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‘God don butter my bread’ British Prince Charles speaks in Pidgin

British Prince Charles has embraced one of his country’s colonial legacy in Africa during a visit to Nigeria, asking assembled dignitaries, “How you dey? (How are you?)”.

The Prince made the remark during a meeting with former heads of state, presidential candidates, leading politicians, and stars from the world of fashion, music and the arts, as part of his tour of The Gambia, Ghana and Nigeria, all British former colonies.

‘It is hard to believe that nearly 30 years have passed since I first came to this city,’ he added in a speech at the British Deputy High Commissioner’s residence, continuing, ‘As they say, “God don butta my bread” (God has blessed me),’ he said, praising the city for its dynamism and energy according to AFP.

Pidgin English is a language widely spoken in former British colonies in west and central Africa, including Anglophone Cameroon, Nigeria, and Ghana.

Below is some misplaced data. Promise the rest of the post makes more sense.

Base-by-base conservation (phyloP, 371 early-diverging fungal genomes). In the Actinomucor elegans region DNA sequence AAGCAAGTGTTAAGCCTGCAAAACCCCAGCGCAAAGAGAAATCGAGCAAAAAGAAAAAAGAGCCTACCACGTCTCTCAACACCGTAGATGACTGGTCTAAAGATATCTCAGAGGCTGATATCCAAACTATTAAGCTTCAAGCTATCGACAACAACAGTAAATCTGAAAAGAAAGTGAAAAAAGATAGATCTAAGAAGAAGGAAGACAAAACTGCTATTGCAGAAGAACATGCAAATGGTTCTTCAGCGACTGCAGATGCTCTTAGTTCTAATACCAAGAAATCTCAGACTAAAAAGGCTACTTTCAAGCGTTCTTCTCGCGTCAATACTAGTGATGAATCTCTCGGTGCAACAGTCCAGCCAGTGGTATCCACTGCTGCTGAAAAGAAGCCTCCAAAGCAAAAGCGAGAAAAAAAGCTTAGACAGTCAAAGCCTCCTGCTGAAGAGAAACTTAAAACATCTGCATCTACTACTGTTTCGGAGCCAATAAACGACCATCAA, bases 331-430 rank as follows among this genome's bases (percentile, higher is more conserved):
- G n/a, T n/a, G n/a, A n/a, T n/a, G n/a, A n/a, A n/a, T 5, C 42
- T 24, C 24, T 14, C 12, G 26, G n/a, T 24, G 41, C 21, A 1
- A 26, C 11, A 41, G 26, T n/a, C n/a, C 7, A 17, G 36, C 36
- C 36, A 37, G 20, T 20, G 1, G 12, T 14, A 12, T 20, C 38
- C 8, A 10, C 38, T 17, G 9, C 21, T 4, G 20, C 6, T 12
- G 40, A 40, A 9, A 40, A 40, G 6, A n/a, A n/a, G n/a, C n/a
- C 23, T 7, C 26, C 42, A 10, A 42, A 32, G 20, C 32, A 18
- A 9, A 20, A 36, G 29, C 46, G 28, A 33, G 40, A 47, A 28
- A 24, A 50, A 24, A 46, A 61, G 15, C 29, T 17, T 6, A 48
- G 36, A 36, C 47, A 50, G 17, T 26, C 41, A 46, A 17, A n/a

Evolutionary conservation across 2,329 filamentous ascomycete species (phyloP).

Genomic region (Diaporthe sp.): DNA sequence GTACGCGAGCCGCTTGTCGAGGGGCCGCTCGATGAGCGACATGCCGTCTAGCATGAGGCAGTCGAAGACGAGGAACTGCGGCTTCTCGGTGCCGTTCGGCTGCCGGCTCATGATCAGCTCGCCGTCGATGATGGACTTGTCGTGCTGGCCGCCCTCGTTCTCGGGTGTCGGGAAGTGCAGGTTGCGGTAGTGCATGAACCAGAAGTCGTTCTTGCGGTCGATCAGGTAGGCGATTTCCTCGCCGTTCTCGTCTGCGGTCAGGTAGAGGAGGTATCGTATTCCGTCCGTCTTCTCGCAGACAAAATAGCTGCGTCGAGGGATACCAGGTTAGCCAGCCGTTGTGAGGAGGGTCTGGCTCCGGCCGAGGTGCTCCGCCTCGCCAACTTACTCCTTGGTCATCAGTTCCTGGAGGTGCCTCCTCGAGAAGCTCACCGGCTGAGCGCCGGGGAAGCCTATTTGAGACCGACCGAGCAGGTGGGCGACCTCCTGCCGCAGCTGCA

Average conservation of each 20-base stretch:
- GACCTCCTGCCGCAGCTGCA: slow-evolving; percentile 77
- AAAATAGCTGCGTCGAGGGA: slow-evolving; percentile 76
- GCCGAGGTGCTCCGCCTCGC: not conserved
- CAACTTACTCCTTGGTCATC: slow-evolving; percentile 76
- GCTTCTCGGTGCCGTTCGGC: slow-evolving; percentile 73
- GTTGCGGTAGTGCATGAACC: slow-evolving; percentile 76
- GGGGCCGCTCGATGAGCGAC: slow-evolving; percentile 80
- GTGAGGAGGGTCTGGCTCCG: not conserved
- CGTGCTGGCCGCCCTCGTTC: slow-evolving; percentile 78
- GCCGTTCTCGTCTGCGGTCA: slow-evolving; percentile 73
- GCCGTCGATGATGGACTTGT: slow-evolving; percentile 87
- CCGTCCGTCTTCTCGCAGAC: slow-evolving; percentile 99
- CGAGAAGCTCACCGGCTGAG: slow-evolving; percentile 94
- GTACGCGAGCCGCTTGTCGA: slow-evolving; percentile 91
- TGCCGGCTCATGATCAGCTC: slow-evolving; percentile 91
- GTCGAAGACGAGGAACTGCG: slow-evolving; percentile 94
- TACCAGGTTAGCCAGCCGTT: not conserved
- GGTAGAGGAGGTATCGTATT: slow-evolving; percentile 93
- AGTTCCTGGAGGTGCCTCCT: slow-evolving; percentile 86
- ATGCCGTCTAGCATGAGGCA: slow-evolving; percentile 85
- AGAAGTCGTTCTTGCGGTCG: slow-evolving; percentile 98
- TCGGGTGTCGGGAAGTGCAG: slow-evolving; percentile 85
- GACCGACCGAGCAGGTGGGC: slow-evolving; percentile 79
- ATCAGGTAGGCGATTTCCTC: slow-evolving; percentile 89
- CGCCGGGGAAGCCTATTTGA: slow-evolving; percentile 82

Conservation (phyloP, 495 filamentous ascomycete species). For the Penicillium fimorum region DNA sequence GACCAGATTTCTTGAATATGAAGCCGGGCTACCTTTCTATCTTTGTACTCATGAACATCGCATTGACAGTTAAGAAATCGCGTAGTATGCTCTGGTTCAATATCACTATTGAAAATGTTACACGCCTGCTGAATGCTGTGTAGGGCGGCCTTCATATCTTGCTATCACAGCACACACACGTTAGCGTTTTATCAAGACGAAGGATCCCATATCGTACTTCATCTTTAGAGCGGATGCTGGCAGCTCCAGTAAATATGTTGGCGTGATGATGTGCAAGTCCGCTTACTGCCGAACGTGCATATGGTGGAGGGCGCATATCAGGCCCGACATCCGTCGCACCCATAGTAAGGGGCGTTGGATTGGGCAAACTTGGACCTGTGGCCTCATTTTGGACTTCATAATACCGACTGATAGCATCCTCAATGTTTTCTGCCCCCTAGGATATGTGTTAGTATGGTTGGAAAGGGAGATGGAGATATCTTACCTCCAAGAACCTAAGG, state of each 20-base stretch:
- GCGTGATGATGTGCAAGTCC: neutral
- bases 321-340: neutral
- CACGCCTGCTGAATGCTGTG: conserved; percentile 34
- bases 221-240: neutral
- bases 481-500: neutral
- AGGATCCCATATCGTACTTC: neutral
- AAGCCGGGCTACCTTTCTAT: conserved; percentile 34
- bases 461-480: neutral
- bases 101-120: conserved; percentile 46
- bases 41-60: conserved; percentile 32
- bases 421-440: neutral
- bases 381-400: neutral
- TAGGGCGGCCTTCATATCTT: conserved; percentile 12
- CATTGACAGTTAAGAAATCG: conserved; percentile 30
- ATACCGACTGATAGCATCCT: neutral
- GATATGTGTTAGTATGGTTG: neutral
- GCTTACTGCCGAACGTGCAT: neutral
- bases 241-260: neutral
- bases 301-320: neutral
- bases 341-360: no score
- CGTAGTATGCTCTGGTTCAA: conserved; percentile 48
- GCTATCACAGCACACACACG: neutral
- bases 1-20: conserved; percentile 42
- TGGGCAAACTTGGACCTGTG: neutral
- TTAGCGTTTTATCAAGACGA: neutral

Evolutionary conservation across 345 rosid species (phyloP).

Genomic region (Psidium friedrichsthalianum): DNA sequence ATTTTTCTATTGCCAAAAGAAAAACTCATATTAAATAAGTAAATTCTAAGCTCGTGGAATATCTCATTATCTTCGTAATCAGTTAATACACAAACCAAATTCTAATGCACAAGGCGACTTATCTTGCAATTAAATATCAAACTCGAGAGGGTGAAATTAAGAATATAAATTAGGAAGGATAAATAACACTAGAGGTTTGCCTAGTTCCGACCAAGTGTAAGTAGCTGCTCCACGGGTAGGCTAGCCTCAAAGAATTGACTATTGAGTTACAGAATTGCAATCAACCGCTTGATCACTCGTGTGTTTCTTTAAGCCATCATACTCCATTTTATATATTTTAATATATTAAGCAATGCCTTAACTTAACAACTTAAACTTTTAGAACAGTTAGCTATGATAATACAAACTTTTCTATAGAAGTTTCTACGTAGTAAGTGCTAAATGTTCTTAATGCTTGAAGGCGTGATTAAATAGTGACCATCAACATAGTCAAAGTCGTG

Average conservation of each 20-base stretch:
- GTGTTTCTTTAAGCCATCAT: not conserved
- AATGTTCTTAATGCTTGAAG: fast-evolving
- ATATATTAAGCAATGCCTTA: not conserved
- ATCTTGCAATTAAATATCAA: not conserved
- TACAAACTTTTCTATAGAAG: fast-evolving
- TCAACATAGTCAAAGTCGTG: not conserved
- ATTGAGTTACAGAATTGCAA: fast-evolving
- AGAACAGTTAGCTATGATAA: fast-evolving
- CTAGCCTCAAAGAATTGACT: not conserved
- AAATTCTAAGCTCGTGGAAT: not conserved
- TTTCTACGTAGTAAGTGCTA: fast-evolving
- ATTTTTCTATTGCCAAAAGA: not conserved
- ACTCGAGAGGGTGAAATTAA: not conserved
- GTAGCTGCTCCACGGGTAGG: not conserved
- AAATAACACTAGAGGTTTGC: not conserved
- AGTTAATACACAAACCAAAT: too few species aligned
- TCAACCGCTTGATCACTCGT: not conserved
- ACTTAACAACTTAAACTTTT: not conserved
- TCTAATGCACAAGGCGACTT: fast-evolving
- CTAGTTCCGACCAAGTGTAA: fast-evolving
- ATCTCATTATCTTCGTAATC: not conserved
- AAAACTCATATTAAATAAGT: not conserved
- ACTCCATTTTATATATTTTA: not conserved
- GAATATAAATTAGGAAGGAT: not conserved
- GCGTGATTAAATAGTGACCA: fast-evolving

Although spoken by more than 240 million persons, Pidgin is not officially used in any of these countries. This is partly due to British marginalisation of its former colonies’ cultures and also the perpetuity of the illusion that British English is superior to Pidgin.

As UK seeks to reignite ties with its former colonials after BREXIT vote in 2016, British officials are trying to promote a new vision of British-Africa relations, recognising the dynamic changes that have occurred in the region since British departure.

During her visit to Kenya, UK Prime Minister Theresa May promised to strengthen British partnership with its former colonial territories after BREXIT. She added that ‘True partnerships are not about one party doing unto another, but states, governments, businesses and individuals working together in a responsible way to achieve common goals’.

Prince Charles decision to speak pidgin English in Africa may seem like a step towards British engaging with Africa, in a way different from the past, not limited to Africans embracing and appropriating British language and culture, but also British trying to speak Africa’s pidgin.

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